Getting a drug or vaccine from the research bench to the bedside of a patient in need is a complex process, and one that researchers around the globe are currently trying to navigate as quickly as possible to address the spread of COVID-19.
To improve understanding of this intricate, interdisciplinary undertaking, faculty and students in the Games and Simulation Arts and Sciences (GSAS) program at Rensselaer Polytechnic Institute, in collaboration with the Icahn School of Medicine at Mt. Sinai Hospital, are developing a video game called "Cure Quest." This game will help bridge the gap in med school education between the clinical side of medicine and basic research.
“Cure Quest will allow medical students to tie together the necessary steps for vaccine development in dramatic cases like we’re seeing right now with COVID-19,” said Ben Chang, a professor of arts and Director of GSAS at Rensselaer, “or in drugs we would use day-to-day.”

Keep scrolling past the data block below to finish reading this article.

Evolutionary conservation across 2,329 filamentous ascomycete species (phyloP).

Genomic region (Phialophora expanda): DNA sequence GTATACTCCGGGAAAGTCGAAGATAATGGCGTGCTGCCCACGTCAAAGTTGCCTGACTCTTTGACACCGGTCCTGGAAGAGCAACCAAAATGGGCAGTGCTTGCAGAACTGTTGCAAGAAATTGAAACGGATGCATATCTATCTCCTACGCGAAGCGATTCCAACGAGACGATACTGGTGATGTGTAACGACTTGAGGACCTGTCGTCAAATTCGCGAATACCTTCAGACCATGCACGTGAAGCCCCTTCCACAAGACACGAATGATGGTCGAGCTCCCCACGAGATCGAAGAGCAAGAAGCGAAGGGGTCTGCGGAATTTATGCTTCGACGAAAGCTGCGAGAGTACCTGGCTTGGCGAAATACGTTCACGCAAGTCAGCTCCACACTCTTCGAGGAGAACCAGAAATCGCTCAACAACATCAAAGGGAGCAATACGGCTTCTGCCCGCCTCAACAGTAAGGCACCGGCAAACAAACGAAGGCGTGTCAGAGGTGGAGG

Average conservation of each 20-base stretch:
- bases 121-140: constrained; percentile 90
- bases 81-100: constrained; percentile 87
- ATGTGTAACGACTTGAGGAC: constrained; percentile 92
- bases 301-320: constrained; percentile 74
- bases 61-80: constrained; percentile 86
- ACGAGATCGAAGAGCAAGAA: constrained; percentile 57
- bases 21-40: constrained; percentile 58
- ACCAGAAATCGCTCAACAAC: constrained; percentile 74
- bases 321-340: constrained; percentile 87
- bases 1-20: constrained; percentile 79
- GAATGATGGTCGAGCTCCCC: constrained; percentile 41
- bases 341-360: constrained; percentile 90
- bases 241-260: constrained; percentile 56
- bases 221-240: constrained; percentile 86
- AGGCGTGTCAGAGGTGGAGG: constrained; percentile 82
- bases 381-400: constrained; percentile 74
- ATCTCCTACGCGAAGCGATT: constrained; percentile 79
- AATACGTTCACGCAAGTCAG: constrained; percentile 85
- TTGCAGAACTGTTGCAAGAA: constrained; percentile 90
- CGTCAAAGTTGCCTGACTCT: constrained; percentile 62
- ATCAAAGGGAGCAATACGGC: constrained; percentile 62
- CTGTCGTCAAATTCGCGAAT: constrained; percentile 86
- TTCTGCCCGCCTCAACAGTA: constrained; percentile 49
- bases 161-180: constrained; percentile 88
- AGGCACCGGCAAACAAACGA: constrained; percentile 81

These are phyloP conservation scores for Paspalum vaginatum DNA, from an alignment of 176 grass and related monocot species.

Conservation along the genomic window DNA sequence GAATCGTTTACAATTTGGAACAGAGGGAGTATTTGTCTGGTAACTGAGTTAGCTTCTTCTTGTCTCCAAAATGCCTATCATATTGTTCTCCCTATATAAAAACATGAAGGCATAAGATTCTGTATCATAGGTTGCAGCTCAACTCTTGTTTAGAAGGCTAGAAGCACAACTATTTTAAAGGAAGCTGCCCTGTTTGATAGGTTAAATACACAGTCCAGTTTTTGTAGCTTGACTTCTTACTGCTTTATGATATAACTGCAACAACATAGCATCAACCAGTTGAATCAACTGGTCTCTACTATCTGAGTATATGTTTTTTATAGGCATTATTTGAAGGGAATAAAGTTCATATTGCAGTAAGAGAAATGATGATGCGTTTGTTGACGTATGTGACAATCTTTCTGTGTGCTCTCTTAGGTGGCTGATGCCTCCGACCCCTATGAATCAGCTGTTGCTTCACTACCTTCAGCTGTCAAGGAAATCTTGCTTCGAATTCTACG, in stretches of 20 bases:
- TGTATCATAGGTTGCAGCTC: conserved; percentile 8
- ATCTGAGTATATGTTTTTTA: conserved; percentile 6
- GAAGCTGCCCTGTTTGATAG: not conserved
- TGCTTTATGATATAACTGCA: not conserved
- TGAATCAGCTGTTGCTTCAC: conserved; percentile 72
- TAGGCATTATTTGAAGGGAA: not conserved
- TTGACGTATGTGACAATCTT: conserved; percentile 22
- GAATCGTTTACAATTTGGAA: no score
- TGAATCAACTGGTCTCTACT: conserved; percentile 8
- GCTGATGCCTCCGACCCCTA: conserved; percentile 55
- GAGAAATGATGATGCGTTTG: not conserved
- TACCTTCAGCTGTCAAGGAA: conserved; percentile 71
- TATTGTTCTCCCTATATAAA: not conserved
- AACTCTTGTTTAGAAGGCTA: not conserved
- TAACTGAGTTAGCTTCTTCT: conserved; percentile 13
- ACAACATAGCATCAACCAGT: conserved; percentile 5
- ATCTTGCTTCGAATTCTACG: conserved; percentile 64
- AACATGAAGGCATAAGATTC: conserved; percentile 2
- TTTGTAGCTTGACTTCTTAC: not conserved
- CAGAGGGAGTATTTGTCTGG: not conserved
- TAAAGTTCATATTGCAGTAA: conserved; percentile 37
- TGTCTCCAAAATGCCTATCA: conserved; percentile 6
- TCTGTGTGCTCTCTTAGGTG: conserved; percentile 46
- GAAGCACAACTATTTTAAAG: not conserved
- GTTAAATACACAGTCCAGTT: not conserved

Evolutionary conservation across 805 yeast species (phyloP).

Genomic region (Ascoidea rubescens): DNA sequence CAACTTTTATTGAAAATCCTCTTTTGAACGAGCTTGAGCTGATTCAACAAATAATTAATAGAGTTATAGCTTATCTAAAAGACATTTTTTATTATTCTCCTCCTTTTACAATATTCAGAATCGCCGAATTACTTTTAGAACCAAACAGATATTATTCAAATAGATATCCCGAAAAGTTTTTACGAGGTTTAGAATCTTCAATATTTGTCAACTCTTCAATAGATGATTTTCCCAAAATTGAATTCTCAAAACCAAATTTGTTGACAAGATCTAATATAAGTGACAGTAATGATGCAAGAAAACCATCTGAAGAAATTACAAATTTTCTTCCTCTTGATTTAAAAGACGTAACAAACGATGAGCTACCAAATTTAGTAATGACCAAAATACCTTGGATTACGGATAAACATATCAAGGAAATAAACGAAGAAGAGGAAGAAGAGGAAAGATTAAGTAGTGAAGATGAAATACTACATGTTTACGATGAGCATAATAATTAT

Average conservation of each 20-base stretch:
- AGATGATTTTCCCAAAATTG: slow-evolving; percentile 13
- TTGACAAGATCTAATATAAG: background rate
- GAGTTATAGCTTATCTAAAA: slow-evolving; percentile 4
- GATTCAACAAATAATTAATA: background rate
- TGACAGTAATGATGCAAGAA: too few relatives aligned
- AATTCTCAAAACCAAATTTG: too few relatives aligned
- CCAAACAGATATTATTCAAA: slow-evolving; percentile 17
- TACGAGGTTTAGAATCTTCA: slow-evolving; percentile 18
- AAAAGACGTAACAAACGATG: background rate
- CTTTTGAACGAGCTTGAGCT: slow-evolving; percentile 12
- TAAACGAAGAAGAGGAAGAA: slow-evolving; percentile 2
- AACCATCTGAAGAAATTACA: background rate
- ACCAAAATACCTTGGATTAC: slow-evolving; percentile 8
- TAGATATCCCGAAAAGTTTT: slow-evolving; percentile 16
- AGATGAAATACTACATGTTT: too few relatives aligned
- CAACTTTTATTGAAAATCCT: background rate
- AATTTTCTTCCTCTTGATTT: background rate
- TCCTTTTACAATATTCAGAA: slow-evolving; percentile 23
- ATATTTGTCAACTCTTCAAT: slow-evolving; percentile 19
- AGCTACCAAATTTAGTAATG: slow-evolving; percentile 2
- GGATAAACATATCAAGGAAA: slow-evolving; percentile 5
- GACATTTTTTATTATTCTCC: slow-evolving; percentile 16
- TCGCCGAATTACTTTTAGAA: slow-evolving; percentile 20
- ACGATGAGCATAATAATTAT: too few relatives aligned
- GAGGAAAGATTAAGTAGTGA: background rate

The main character in the game is sent to an island where there is a new disease and must overcome obstacles in their pursuit of creating a new drug to cure the disease. When its development is complete, Chang envisions Cure Quest being used by the general public, as well by students in scientific and medical fields, to better understand the drug development pipeline.
Chang is available to speak about Cure Quest and the use of video games as important educational tools.
Ben Chang Director, Games and Simulation Arts and Sciences (GSAS) & Professor, Arts
Explores the intersections of virtual environments and experimental gaming with contemporary media art